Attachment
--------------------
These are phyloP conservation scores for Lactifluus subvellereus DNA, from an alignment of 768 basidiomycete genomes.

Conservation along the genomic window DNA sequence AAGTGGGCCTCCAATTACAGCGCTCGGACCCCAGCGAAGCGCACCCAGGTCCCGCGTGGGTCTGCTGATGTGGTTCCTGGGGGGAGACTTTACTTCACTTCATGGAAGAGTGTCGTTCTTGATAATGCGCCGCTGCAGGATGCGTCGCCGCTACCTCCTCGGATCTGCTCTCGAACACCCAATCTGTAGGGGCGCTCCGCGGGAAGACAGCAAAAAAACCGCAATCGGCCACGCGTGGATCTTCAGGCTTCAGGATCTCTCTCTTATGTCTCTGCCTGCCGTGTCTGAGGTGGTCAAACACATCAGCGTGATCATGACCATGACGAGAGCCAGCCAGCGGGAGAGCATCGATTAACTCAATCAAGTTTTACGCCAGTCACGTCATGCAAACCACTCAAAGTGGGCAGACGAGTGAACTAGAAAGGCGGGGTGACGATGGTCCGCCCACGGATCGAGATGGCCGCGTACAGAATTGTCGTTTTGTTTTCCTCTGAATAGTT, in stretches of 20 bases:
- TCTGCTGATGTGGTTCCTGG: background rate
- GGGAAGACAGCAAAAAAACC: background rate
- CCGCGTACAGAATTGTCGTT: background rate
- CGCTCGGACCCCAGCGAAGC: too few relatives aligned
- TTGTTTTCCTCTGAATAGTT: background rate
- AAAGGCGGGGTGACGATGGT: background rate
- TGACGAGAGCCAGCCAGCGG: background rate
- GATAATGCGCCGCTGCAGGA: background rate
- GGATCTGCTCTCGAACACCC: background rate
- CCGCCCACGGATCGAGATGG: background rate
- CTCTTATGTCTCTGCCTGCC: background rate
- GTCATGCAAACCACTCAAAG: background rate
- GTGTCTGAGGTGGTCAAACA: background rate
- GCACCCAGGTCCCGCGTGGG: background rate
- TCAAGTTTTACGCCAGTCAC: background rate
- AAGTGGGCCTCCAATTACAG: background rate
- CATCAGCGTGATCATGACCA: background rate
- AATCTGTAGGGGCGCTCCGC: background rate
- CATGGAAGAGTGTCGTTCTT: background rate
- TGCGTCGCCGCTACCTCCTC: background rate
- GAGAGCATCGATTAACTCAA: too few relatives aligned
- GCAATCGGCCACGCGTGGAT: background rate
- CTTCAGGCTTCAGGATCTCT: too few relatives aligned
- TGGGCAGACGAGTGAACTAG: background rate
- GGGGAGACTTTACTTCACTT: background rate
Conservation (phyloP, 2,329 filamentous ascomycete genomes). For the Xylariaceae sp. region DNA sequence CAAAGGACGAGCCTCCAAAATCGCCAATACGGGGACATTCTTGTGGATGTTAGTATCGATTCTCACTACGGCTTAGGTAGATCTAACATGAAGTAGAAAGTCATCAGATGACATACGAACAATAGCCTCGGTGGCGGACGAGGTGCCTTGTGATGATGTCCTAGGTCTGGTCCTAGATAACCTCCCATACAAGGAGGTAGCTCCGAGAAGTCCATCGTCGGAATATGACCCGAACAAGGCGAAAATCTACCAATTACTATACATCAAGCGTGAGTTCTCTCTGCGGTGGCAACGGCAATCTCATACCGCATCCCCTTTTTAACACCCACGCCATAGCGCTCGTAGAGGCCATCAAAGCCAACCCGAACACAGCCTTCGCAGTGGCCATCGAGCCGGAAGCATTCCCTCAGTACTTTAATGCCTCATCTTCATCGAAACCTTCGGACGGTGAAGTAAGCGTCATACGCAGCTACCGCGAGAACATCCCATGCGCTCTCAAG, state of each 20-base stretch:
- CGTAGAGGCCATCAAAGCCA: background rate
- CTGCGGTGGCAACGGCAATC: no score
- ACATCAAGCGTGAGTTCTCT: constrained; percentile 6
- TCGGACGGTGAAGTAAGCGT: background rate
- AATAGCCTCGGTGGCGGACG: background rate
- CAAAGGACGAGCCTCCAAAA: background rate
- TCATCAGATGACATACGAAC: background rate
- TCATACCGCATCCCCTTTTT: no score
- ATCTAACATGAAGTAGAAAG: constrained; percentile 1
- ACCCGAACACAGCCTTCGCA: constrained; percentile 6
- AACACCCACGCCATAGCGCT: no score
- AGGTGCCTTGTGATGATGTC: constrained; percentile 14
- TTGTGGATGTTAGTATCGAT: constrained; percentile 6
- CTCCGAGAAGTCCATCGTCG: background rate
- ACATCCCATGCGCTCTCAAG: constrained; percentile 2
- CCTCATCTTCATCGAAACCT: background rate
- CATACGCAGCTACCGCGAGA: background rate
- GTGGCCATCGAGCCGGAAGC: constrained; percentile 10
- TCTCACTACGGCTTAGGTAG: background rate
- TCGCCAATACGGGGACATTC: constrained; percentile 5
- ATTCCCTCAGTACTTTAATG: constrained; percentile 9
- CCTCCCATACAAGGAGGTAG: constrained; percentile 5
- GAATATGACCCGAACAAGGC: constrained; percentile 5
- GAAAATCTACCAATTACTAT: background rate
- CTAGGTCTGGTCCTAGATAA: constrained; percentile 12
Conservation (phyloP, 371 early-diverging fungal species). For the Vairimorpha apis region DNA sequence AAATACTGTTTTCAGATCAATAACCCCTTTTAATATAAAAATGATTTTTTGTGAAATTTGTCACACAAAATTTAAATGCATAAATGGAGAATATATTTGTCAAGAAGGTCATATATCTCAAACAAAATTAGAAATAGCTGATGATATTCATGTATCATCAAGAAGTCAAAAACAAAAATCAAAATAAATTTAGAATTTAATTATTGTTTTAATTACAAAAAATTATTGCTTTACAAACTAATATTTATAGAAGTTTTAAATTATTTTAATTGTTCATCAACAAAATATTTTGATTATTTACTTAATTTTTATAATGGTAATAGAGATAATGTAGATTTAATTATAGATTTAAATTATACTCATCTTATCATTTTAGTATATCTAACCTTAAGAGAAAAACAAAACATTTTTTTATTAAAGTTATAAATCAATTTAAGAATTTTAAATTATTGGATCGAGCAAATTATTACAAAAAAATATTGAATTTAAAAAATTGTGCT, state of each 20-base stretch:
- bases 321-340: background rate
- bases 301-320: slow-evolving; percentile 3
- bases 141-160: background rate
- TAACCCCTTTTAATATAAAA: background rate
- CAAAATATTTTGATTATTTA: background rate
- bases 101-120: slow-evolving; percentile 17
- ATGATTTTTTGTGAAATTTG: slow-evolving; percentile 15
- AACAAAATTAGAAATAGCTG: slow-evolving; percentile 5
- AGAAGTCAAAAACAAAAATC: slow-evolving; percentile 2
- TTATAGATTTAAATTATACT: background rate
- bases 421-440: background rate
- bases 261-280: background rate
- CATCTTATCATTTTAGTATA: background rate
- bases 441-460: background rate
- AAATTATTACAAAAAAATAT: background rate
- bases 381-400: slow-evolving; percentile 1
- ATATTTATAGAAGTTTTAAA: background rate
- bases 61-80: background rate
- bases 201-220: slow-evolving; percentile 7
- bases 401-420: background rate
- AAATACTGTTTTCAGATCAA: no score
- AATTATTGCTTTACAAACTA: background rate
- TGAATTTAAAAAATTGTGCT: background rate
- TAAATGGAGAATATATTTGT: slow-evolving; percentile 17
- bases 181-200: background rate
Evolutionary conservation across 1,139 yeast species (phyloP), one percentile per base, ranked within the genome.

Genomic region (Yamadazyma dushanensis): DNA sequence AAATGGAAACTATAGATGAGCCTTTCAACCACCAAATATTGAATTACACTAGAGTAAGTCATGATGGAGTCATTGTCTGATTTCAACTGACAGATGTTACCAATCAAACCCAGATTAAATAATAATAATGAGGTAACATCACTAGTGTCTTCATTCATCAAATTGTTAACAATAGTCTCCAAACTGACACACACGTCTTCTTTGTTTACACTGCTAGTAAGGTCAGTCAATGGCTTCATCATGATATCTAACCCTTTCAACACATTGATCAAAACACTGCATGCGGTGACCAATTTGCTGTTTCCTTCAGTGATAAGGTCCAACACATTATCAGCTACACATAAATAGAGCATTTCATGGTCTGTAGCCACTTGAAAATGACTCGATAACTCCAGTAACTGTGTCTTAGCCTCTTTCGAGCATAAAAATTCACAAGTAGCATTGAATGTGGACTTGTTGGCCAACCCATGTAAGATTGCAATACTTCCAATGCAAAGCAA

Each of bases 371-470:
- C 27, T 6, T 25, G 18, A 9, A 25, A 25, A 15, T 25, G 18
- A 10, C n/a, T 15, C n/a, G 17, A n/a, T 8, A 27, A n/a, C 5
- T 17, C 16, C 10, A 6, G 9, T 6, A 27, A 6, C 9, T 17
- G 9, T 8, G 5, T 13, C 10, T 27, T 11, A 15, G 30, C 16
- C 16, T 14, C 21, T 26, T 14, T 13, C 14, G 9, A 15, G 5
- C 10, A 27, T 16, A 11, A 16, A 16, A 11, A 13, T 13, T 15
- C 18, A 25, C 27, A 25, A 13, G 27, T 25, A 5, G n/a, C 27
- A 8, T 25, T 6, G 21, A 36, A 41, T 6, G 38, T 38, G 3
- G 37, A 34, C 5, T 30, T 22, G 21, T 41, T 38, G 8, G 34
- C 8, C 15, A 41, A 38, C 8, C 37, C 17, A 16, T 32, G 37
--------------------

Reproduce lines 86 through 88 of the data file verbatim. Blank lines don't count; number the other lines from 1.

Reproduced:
- G 9, T 8, G 5, T 13, C 10, T 27, T 11, A 15, G 30, C 16
- C 16, T 14, C 21, T 26, T 14, T 13, C 14, G 9, A 15, G 5
- C 10, A 27, T 16, A 11, A 16, A 16, A 11, A 13, T 13, T 15